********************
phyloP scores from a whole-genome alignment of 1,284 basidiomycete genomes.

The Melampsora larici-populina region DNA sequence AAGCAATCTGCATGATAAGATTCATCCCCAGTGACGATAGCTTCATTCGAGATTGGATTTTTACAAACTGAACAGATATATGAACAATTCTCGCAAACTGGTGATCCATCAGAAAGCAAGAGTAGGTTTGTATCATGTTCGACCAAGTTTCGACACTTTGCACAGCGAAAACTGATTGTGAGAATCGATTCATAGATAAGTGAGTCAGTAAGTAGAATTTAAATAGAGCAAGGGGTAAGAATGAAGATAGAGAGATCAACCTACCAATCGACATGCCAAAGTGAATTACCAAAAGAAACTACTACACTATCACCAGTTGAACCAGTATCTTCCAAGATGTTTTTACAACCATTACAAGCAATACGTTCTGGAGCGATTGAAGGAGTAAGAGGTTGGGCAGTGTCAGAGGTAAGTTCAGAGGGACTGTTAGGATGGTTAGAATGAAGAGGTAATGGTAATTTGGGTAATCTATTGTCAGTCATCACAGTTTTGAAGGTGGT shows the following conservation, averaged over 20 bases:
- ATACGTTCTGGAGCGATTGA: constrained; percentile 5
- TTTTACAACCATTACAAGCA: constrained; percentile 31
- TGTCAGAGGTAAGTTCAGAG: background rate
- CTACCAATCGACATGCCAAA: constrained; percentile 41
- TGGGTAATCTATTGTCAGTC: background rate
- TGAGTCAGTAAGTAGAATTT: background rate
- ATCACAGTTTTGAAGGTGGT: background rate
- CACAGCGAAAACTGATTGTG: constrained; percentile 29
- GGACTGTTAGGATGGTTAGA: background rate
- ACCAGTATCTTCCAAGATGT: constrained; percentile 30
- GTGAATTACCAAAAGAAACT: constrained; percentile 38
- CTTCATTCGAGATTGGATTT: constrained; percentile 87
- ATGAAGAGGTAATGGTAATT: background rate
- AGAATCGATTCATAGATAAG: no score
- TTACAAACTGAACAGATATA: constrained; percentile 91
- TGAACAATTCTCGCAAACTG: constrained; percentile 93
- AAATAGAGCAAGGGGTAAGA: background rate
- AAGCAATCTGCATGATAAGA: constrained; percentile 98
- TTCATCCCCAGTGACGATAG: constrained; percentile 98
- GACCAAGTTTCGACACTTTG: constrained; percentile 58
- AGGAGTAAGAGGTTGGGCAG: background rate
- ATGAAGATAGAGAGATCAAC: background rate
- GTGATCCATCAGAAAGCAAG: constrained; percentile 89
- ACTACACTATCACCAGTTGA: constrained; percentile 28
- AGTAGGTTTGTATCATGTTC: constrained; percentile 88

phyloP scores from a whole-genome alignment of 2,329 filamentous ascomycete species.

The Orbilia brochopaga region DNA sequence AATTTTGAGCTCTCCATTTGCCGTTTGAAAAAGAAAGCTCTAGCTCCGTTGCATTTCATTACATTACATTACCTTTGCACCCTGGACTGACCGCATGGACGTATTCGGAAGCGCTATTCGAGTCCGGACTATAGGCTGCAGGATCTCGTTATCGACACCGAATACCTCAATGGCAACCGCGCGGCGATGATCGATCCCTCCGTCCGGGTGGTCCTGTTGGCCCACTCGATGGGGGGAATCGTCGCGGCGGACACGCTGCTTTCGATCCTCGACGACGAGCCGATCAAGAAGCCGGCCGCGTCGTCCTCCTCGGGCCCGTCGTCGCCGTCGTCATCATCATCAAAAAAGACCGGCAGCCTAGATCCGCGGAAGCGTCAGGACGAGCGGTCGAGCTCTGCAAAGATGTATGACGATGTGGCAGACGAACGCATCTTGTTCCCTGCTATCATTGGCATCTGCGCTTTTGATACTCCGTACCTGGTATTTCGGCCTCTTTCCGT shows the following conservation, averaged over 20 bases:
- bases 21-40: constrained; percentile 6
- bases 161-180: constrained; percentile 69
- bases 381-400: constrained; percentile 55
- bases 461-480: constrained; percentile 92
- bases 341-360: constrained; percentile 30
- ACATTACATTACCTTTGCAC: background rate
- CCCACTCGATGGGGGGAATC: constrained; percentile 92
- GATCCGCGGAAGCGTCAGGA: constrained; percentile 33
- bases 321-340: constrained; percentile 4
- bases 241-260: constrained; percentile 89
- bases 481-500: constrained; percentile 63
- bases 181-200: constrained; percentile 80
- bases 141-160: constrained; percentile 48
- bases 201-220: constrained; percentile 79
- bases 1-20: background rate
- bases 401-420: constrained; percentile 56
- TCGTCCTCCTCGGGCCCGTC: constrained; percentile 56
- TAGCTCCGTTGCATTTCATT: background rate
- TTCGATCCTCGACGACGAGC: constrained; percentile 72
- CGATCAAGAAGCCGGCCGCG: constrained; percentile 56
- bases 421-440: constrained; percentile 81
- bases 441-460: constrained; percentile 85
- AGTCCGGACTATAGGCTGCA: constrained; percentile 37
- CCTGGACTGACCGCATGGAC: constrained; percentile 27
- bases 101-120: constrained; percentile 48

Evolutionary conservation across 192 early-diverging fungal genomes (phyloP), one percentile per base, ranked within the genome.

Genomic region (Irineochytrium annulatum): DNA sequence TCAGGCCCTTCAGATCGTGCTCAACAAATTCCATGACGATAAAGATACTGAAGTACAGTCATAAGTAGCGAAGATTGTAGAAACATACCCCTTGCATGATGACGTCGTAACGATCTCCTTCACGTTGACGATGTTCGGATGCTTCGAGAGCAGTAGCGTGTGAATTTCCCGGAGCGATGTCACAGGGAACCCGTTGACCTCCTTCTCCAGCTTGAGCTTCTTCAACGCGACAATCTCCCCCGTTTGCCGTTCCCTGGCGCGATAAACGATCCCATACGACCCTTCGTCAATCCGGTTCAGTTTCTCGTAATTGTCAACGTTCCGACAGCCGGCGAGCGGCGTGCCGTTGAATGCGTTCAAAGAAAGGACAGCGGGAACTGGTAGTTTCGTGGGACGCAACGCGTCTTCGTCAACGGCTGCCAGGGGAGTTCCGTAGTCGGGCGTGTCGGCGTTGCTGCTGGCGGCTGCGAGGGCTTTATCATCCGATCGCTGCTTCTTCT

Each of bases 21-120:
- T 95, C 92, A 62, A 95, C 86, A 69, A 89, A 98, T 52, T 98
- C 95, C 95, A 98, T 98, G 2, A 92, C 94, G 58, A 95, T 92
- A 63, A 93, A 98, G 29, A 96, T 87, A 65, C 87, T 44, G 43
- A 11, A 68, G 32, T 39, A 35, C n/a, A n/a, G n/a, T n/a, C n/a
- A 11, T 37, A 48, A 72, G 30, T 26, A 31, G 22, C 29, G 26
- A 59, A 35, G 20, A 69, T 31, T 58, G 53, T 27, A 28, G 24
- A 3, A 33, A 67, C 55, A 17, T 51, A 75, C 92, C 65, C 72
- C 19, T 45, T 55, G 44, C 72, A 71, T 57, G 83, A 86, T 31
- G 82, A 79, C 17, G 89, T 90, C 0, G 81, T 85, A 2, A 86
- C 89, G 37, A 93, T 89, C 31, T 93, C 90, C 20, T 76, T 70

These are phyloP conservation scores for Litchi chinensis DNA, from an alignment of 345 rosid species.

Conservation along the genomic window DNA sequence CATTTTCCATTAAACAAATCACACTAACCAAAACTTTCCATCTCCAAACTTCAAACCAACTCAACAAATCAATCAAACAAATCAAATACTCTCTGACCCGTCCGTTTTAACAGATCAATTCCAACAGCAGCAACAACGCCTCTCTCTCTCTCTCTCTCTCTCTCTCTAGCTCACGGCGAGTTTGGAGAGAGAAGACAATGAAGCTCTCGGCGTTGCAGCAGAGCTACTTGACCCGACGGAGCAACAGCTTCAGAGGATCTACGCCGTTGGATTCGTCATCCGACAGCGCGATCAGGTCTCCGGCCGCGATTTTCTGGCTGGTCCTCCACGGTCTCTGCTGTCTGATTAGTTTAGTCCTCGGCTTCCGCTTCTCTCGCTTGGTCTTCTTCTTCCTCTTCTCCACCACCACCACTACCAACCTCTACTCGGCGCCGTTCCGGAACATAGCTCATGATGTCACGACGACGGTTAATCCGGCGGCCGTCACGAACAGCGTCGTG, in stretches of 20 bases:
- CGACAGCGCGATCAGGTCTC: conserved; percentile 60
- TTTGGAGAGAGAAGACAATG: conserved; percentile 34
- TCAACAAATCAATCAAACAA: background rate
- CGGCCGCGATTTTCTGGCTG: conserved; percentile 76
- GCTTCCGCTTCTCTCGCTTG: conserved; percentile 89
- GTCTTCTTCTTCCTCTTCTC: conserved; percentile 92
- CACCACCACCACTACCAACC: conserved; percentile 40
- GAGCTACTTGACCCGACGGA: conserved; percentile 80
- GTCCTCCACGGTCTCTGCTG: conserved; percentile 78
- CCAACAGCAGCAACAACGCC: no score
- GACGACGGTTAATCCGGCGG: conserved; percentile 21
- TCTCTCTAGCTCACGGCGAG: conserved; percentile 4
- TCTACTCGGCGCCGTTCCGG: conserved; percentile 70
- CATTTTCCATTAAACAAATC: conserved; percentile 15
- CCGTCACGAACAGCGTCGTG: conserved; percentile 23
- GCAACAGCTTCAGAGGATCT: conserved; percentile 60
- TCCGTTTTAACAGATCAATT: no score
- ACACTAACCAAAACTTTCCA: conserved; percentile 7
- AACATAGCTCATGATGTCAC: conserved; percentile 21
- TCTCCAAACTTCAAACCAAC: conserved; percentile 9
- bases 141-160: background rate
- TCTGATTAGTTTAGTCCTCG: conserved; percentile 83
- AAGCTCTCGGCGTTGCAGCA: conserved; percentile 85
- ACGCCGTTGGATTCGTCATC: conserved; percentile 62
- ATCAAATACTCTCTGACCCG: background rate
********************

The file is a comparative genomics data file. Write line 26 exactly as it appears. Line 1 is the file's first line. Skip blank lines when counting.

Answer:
- ACTACACTATCACCAGTTGA: constrained; percentile 28